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I use a lot of the programs avaialble via SlackBuilds and not sure what would break if I started building with the 13.37 scripts, or even how to go about doing so.
Do I just install Slackware current and pull the 13.37 scripts?
Yeah, this is something to consider I'll grant you. I recently upgraded from Slackware 13.137 to Slackware64 14RC4. Since I also changed architecture I couldn't reuse my non-official packages and everything had to be recompiled. For the most part it all went smoothly. The vast majority of things still compiled with the 13.37 scripts. Also some things didn't need to be compiled again anyway because there are now official packages that ship with Slackware. However I did have a few problems with a handful of packages. Some I could just tweak the build script slightly but I am still missing a few things. For example I haven't yet got gtksourceview to compile and I have other stuff that depends on that. I have been meaning to checkout the git master branch of SlackBuilds.org as I believe it has some updates in preparation for 14 but I just haven't got around to it and the stuff I am missing is not that important to me that I can't live without it.
If you don't have many third party packages you will probably be OK but it might be best to test building your favourite stuff in a virtual machine running current before you commit to the upgrade.
EDIT: Ok, I checked out master:
git clone git://slackbuilds.org/slackbuilds.git
and the updated gtksourceview SlackBuild compiles just fine! Hats off to the SBo admins, you are clearly doing a great job getting everything ready for Slackware 14!
Most SlackBuilds will work out of the box in -current. Some of those that don't work, will do if you upgrade the version of the package.
We have a list of untested or problematic builds here: http://www.slackbuilds.org/Checklist.txt . Everything that is not on that list will work in -current right now or will do in the very near future (unless it has been dropped or something). If you test or manage to make some of the software of the list work on Slackware RC, I guess the build maintainers will like to hear about how did you do it.
Last edited by BlackRider; 09-13-2012 at 09:22 AM.
@ruario: thank you, I will download and install 10.0.7esr when I can find it.
More information of Firefox ESR releases here. You can download the latest Firefox 10.0.X ESR binary here. You can either use this directly or repack it. One nice thing about the binary packages that Mozilla provide is that they are PGO. The binaries provided by most (all?) distros are not PGO, nor is this something a regular user is likely to do, or at least do well. As such the Mozilla provided binary versions are almost certainly faster.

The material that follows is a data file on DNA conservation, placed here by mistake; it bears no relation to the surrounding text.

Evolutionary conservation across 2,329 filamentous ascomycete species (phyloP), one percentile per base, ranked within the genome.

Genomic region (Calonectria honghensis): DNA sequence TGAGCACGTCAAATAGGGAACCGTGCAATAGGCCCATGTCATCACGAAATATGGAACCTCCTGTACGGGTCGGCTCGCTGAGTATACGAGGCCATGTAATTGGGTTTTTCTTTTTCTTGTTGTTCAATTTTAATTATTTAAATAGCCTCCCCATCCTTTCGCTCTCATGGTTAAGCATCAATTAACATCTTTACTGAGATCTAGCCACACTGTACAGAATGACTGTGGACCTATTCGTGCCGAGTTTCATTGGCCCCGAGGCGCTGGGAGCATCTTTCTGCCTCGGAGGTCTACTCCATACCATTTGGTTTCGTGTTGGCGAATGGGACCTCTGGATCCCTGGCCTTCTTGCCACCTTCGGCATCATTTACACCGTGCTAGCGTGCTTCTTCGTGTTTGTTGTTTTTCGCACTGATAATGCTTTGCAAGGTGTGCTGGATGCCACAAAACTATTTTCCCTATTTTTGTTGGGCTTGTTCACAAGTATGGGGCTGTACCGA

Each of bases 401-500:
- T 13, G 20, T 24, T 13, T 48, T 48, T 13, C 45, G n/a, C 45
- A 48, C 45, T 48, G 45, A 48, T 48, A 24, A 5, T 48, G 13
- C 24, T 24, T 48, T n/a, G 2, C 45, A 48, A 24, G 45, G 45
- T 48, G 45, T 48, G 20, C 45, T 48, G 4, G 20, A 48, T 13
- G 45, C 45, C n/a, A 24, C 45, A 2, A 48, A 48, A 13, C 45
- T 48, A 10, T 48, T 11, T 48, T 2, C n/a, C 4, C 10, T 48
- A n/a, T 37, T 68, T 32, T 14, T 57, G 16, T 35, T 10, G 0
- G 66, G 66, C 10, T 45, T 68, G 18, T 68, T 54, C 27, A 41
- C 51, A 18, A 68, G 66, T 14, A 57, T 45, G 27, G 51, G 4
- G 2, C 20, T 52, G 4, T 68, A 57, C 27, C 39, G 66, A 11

I don't use Firefox for day to day browsing but it is handy for the occasional comparative test with Opera and so I wrote a script that I use for doing a binary repack of Firefox into Slackware format. Whilst my script is designed to fetch and install the latest stable (regular) release it can repack ESR releases as well by simply setting $VERSION to the version you want, e.g.
I am everyday Java developer and still keep my self far away from Java 7 - too buggy for my enterprise setups. Java 6 works very well and reccmmend it for desktops as well.
*Sigh* Wish I could, but there are always some programs that are so "up to date" that they refuse to play with anything but Oracle Java 7...
BTW, why do some developers feel compelled to use every latest dang feature. Now it's java, but I unfortunately am old enough to remember FORTRAN code breaking because someone had to use Watfor extensions, then Fortran 77 then 90.. and usually, as far as I can tell, the generic code that would still have worked on Fortran 66 would've have worked just as well. Keep your code generic if at all possible*, it makes it so much easier to migrate/port.
*exceptions to the rule noted
... and I suppose there are security concerns with keeping with the old java as well as going with the new java.
well about releasing slackware 14.0 I don't mind wait for some more months.
To get an stable and some what less buggy slackware dvd from slackstore.
If this get rushed slackware would become like debian.
not that debian is an bad distribution but much different from slackware.
slackware should be like it always have been. stable from the start,
until you fuck it up. not the other way around